It’s a big jump from Ariosto to Klein, or rather a long fall, and a casus obliquus at that. Papa Klein wrote to me — not a word, of course, about his upsets and rows — asking for recommendations to you and Weydemeyer. In my reply (Pieper has not written him a single line quant à vous) I did not, of course, in any way suggest that Weydemeyer was unfriendly to me. How could anyone suppose me capable of such stupidity and baseness? Mr Klein would have had to conclude from my harmless remark about Cluss being ‘our party’s most talented and energetic representative in America’, that I was denying all talent and energy to Weydemeyer. However, such sophisticated word-juggling is beyond the reach of Klein’s intellect. Hence all his remark amounts to is a piece of nonsense invented in order to give vent to his annoyance. Notwithstanding all this, you are right, Sir, in having written to Mr Snug.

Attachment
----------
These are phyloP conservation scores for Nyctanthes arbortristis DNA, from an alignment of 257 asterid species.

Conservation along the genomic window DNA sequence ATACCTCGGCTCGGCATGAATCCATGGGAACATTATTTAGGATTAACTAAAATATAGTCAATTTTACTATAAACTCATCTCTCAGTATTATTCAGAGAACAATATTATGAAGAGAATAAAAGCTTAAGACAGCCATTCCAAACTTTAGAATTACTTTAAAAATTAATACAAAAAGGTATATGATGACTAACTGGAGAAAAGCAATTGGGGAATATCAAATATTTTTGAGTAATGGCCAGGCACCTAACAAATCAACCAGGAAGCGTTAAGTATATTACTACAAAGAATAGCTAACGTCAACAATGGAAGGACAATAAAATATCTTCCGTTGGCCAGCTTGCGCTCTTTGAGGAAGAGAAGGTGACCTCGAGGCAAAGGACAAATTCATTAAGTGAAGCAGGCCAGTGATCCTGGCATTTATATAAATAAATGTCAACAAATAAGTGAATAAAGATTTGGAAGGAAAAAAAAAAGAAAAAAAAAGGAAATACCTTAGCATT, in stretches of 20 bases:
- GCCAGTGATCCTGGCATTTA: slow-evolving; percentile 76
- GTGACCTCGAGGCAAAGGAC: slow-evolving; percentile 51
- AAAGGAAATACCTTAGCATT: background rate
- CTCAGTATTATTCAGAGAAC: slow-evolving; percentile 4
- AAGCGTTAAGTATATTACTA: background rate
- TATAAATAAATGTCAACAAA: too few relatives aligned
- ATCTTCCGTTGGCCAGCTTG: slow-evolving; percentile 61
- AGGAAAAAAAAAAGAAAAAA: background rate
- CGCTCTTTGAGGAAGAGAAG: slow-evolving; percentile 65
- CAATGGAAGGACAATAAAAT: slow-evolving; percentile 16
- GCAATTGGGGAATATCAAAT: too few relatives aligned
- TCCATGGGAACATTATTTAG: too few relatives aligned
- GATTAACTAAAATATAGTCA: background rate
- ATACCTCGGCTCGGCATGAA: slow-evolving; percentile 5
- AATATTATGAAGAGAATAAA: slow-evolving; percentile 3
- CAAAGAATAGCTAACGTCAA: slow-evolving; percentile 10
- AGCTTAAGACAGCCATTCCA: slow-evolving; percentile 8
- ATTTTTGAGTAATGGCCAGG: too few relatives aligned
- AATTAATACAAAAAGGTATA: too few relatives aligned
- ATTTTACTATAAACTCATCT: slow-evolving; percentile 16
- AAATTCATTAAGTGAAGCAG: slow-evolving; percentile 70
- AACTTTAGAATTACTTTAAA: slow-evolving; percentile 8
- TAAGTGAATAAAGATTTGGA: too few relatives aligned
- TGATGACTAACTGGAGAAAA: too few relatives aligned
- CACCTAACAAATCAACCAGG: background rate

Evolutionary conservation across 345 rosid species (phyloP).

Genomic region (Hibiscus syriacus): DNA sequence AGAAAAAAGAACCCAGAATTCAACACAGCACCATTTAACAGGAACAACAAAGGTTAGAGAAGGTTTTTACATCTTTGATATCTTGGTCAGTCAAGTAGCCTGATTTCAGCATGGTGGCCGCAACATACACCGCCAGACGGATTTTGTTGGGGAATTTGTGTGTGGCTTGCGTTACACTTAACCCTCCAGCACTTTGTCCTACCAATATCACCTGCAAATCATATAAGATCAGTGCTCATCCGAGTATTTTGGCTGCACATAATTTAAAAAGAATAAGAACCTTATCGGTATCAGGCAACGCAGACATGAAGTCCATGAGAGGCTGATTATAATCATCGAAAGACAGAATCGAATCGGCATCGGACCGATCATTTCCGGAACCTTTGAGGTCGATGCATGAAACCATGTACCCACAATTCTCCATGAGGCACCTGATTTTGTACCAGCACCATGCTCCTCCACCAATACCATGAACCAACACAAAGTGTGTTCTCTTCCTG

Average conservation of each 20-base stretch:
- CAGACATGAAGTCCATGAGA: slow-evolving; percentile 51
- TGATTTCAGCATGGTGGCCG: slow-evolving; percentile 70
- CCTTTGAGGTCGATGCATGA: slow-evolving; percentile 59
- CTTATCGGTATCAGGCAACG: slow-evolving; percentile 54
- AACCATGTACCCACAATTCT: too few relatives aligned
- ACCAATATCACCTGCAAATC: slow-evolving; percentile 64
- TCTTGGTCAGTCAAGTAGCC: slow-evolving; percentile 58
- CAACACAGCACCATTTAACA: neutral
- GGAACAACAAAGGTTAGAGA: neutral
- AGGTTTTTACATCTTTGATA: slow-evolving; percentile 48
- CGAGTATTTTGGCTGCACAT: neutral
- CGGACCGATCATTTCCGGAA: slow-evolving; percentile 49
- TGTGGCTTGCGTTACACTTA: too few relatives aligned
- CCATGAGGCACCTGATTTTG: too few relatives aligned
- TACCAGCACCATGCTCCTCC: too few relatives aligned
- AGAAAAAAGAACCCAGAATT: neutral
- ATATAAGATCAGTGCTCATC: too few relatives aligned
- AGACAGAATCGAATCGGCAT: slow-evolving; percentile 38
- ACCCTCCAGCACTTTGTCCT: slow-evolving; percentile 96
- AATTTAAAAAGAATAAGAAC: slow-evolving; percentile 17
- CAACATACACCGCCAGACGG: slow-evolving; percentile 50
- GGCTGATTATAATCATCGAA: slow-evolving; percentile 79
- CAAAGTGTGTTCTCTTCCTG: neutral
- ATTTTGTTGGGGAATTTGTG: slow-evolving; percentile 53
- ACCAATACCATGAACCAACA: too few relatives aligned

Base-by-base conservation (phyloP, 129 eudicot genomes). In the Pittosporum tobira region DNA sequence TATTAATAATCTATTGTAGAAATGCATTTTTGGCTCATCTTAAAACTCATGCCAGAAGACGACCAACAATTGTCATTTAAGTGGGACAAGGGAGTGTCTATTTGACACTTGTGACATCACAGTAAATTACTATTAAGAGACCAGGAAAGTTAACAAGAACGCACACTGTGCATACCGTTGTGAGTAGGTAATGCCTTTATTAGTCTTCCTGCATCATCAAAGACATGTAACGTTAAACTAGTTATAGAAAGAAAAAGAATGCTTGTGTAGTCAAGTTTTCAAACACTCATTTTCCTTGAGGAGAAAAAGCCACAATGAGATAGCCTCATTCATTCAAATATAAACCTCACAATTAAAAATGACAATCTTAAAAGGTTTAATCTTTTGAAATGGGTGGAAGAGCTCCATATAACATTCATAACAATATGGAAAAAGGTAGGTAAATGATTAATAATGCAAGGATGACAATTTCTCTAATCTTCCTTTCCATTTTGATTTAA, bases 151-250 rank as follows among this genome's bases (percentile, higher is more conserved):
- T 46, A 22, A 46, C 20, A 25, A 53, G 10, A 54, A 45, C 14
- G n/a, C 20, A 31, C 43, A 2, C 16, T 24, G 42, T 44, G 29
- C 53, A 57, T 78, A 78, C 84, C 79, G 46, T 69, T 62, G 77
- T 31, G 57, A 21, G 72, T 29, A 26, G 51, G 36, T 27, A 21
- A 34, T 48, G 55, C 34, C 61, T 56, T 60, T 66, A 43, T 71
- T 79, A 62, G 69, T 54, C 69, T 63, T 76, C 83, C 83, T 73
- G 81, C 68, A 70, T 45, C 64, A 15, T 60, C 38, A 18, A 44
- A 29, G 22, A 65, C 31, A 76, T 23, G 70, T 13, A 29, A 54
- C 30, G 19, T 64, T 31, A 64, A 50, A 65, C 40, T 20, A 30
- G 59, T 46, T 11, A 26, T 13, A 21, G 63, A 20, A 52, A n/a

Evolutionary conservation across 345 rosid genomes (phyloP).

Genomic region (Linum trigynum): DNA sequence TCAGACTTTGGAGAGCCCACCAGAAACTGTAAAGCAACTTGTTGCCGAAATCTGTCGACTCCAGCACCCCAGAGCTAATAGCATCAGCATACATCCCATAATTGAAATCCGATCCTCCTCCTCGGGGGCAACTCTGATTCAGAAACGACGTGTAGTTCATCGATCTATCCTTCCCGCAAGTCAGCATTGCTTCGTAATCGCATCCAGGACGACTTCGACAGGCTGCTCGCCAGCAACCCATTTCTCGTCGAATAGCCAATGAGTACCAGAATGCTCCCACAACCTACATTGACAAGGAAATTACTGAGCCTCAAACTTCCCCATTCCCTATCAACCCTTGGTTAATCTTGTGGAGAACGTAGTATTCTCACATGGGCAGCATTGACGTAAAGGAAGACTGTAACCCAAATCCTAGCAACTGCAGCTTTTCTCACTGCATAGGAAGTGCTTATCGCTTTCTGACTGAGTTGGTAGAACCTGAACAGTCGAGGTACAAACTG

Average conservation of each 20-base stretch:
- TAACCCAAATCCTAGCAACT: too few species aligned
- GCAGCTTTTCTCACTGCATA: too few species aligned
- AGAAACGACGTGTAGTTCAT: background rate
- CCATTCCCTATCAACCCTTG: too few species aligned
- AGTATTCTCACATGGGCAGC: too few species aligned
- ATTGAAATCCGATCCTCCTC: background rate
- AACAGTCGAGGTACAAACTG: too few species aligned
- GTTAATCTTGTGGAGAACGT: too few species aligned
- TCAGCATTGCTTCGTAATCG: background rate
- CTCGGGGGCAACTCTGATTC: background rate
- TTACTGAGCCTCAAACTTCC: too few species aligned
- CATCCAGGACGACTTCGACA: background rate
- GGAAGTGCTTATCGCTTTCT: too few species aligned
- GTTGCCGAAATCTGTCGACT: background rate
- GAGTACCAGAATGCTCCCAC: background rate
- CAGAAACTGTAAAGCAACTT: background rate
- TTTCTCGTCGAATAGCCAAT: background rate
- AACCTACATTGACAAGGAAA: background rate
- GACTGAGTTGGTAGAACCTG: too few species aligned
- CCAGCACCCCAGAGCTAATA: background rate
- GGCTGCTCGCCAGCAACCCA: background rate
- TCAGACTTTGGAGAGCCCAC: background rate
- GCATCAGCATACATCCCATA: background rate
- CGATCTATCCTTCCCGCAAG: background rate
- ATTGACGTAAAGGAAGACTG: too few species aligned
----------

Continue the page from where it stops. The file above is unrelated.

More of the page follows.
Klein really does wield some influence over the Solingen workers, and they are the best in the Rhine province. I, pour ma part, have never, either drunk or sober, expressed the view that the workers are fit only for cannon-fodder, although the louts, among whom little Klein is evidently coming to rank himself, are, to my mind, barely fit even for that. It would be as well to treat little Klein with your accustomed discretion as a tool that may perhaps (?), in time of action, be of use to us.

Have forwarded the letter to Pieper. There’s nothing doing with the Gradaus for it doesn’t pay, and Pieper is too badly off to write gratis.